HOME |  CULT MOVIES | COMPETITIONS | ADVERTISE |  CONTACT US |  ABOUT US
 
 
Newest Reviews
Harpoon
Great Northfield Minnesota Raid, The
Dark Phoenix
No Mercy
Arctic
Fate of Lee Khan, The
El Camino: A Breaking Bad Movie
Ladyworld
Rocketman
Kid Who Would Be King, The
Making Waves: The Art of Cinematic Sound
America America
Darkest Minds, The
Along Came Jones
Hummingbird Project, The
Under the Table You Must Go
Harry Birrell Presents Films of Love and War
Hanging Tree, The
Godzilla: King of the Monsters
Scooby-Doo! Camp Scare
Itsy Bitsy
Witchmaker, The
Prey, The
If It's Tuesday, This Must Be Belgium
Happy Death Day 2U
Full Moon High
Strange But True
Kamikaze 1989
Never Grow Old
Time of Your Life, The
Mountain Men, The
Epic
Best Before Death
John Wick Chapter 3: Parabellum
Isabelle
Non-Stop New York
Once Upon a Time in Deadwood
Oblomov
Alita: Battle Angel
We the Animals
   
 
Newest Articles
Rock On: That'll Be the Day and Stardust on Blu-ray
Growing Up in Public: 7-63 Up on Blu-ray
Learn Your Craft: Legend of the Witches and Secret Rites on Blu-ray
70s Psycho-Thrillers! And Soon the Darkness and Fright on Blu-ray
Split: Stephen King and George A. Romero's The Dark Half on Blu-ray
Disney Post-Walt: Three Gamechangers
But Doctor, I Am Pagliacci: Tony Hancock's The Rebel and The Punch and Judy Man on Blu-ray
Once Upon a Time in Deadwood: Interview with Director Rene Perez
Shit-Eating Grim: Salo, or the 120 Days of Sodom on Blu-ray
Stallone's 80s Action Alpha and Omega: Nighthawks and Lock Up
Python Prehistory: At Last the 1948 Show and Do Not Adjust Your Set on DVD
You Could Grow to Love This Place: Local Hero on Blu-ray
Anglo-American: Joseph Losey Blu-ray Double Bill - The Criminal and The Go-Between
Marvel's Least Loved and Most Loved: Fantastic 4 vs Avengers: Endgame
Battle of the Skeksis: The Dark Crystal Now and Then
American Madness: Sam Fuller's Shock Corridor and The Naked Kiss on Blu-ray
Flight of the Navigator and the 80s Futurekids
Trains and Training: The British Transport Films Collection Volume 13 on DVD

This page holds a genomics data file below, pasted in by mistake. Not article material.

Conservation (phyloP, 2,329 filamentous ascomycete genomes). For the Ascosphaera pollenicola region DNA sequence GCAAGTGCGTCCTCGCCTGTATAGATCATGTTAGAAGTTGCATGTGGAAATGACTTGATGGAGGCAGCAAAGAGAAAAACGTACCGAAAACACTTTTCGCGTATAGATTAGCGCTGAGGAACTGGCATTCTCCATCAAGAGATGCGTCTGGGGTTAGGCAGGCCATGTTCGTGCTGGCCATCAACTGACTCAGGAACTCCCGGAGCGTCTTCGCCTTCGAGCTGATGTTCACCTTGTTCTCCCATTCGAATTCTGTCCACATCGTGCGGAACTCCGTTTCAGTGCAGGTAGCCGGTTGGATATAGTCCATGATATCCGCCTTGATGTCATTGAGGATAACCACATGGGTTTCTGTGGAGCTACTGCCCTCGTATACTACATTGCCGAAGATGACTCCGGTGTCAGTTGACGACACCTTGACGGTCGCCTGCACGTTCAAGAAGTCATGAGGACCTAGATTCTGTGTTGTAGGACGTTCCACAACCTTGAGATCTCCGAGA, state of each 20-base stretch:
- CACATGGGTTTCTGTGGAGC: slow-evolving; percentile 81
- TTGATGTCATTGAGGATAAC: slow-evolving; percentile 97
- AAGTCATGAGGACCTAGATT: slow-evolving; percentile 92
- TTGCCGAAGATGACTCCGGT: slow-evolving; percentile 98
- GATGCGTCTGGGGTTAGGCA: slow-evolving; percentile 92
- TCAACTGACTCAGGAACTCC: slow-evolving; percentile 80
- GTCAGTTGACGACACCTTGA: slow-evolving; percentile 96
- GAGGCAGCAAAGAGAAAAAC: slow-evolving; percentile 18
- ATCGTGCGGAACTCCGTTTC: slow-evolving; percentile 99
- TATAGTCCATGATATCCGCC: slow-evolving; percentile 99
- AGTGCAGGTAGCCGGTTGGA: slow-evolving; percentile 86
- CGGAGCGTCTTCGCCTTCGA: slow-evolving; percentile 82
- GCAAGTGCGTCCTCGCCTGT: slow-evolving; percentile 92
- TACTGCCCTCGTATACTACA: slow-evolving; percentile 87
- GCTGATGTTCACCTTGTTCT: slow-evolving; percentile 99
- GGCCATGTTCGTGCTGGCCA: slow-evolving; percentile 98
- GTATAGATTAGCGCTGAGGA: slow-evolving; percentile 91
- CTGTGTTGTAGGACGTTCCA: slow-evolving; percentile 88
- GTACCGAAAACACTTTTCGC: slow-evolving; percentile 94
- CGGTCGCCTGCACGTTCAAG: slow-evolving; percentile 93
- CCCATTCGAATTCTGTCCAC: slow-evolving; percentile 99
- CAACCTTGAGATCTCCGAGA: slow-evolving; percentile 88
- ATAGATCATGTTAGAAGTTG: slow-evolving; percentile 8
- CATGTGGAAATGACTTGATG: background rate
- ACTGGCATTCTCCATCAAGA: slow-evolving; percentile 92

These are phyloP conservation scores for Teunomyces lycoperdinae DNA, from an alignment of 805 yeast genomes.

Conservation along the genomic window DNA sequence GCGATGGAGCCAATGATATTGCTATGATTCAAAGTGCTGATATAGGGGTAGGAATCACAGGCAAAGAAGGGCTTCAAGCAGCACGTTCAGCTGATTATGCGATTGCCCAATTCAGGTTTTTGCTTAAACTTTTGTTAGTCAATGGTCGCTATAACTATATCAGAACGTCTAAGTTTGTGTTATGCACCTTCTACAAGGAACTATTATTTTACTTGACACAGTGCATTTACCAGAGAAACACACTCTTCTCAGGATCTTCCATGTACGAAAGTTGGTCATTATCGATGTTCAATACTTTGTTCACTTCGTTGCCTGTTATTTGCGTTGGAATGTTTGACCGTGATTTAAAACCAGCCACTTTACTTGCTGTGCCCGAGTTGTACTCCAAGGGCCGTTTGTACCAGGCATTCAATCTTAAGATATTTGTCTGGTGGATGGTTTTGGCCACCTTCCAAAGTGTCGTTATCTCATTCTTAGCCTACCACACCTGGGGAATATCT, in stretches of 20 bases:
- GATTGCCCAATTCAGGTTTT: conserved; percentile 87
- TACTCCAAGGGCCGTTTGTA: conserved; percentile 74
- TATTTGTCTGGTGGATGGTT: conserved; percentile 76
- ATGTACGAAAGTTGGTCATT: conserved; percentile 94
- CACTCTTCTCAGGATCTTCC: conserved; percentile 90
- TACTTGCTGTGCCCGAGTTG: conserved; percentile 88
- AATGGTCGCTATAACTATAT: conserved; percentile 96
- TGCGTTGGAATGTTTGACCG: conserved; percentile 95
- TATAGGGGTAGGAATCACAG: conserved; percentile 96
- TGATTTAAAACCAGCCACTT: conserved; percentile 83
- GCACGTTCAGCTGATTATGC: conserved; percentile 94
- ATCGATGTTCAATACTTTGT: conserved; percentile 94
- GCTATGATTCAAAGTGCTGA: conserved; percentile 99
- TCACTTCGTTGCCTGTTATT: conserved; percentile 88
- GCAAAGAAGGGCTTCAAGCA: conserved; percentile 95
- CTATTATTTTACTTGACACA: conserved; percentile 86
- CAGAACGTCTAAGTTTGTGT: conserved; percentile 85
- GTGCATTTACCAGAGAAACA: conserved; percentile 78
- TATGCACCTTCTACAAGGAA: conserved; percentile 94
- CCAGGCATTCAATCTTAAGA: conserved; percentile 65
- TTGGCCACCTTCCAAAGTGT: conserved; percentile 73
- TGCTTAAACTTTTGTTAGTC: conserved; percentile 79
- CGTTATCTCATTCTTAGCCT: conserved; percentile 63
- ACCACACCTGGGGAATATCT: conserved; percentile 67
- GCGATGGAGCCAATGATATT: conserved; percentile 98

Holiday from Hell: In Bruges on Blu-ray
The Comedy Stylings of Kurt Russell: Used Cars and Captain Ron
Robot Rocked: The Avengers Cybernauts Trilogy on Blu-ray
Hammer's Bloodthirsty Bad Girls 1970: Lust for a Vampire and Countess Dracula
Hammer to Fall: Kiss Me Deadly on Blu-ray
Home of the Grave: The House That Dripped Blood and Asylum on Blu-ray
Wondrous Women: Supergirl vs Captain Marvel
   
 
  Going the Distance Miles Of LoveBuy this film here.
Year: 2010
Director: Nanette Burstein
Stars: Drew Barrymore, Justin Long, Charlie Day, Jason Sudeikis, Christina Applegate, Ron Livingston, Oliver Jackson-Cohen, Jim Gaffigan, Natalie Morales, Kelli Garner, June Diane Raphael, Addison Le May, Rob Riggle, Sarah Burns, Leighton Meester, Kristen Schaal
Genre: Comedy, Romance
Rating:  7 (from 2 votes)
Review: Garrett (Justin Long) has arranged a romantic dinner for two with his girlfriend's birthday, but all does not go to plan when she is not exactly bowled over by having a takeaway in his apartment, especially when he makes the blunder of not getting her a present when she specifically asked him not to. This spells the end of the relationship, so he goes out with his two friends Dan (Charlie Day), his flatmate, and Box (Jason Sudeikis) for a drink to commiserate. While at the bar, he meets Erin (Drew Barrymore), and something clicks...